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Rhett Smith Podcast

Therapist + Writer + Speaker In this long-form interview format Rhett explores the lives of various thought leaders to discover what helped them thrive in multiple areas of their lives, and what lessons we can learn from them. Rhett is particularly interested in the intersection of self-care and relationships, and he loves to explore how one can thrive physically, emotionally, mentally and spiritually. He interacts with people such as therapists, athletes, spiritual leaders, entrepreneurs and many others, covering a variety of topics from fitness, leadership, mental health, and spirituality. What would your marriage look like when you are thriving? What does your parenting look like when you are thriving? What does your work look like when you are thriving? What does your faith look like when you are thriving? When we thrive in these areas of our lives we become people who are "life-giving." And when we are "life-givers" we impact all the relationships around us in positive ways. So engage the podcast and discover how you can thrive personally and relationally.
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Oct 2, 2017

 

 
 

This is a very short podcast episode, but it's a really important one.

 

One of the most important tasks I have in the counseling room is to help people to discern between what their feelings and coping behaviors are. In fact, I spend a lot of time helping people understand their feelings, and what coping behaviors they often lead to. When a person understands this level of awareness, they are often able to do deeper work and gain not only the insight they desired, but achieve the transformational change they were seeking.

 

But one of the things I started to learn during my training under Terry Hargrave in Restoration Therapy, is that not only the feelings that I thought were feelings....were really feelings. For example, I always classified anxiety and anger and depression for example as feelings. You would find me saying things like "I'm feeling really anxious right now", or "I woke up feeling depressed today." And people I work with in my office would often say the same thing.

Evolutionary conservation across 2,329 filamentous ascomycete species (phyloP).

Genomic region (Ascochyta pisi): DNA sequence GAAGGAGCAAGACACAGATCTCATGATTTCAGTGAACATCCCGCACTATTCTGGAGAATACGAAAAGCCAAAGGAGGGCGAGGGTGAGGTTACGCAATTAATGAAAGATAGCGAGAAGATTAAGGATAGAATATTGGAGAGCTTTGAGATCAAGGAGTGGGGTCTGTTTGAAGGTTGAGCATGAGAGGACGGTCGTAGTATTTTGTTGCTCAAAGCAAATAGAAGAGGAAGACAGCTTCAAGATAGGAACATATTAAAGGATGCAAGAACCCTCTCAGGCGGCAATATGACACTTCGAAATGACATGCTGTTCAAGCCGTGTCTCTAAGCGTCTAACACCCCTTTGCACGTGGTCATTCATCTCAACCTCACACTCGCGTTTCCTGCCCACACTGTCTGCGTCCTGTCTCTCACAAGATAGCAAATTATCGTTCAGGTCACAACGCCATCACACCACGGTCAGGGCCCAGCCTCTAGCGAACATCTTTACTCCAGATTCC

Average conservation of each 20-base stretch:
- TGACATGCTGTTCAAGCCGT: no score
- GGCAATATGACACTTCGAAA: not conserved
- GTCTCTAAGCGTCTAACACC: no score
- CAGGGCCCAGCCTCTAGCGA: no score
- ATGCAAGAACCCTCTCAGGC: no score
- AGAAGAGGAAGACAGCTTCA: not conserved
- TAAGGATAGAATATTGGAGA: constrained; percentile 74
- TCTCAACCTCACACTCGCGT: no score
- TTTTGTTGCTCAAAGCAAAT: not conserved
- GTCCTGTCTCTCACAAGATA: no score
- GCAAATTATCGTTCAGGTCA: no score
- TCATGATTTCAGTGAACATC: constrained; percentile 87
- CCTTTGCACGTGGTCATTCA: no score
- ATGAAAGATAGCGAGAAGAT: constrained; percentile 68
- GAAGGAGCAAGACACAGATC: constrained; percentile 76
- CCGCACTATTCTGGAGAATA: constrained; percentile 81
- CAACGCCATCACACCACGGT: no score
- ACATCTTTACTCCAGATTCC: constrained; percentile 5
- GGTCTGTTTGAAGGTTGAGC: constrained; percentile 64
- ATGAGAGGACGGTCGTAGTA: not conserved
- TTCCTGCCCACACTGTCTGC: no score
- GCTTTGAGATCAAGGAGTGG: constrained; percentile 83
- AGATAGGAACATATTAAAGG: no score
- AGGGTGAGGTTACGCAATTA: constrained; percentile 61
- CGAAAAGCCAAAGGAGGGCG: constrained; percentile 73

Terry Hargrave helped me really begin to understand that those things that I thought were feelings, were really coping behaviors. For example, I wasn't feeling anxious, I was becoming anxious (I was doing anxiety if you will), because underneath the surface I was feeling inadequate.

 

Now if someone comes into my office saying they feel anxious, or feel angry, or feel depressed for example, I will run with that for the time being as I'm trying to understand them. But my work as a therapist (especially if I'm going to be a therapist who can help them), is to really help them distinguish between feeling and action. I don't want to get caught chasing what I think is a feeling, and is really a coping behavior. Then I end up just focused on the behavior and trying to provide more tools for someone to work on that behavior. Instead, what I want to do is address the core underlying feelings of that behavior. When I can help someone do that, then I'm that much closer to really helping them get on the pathway to healing.

 

There are other coping behaviors often disguised as feelings, but I see anxiety and anger and depression come up the most.

 

So in this episode I took a little bit of time to talk about this, and why I think it's an important distinction. <

People and Resources Mentioned in this Episode

Restoration Therapy Terry Hargrave

 
 
 
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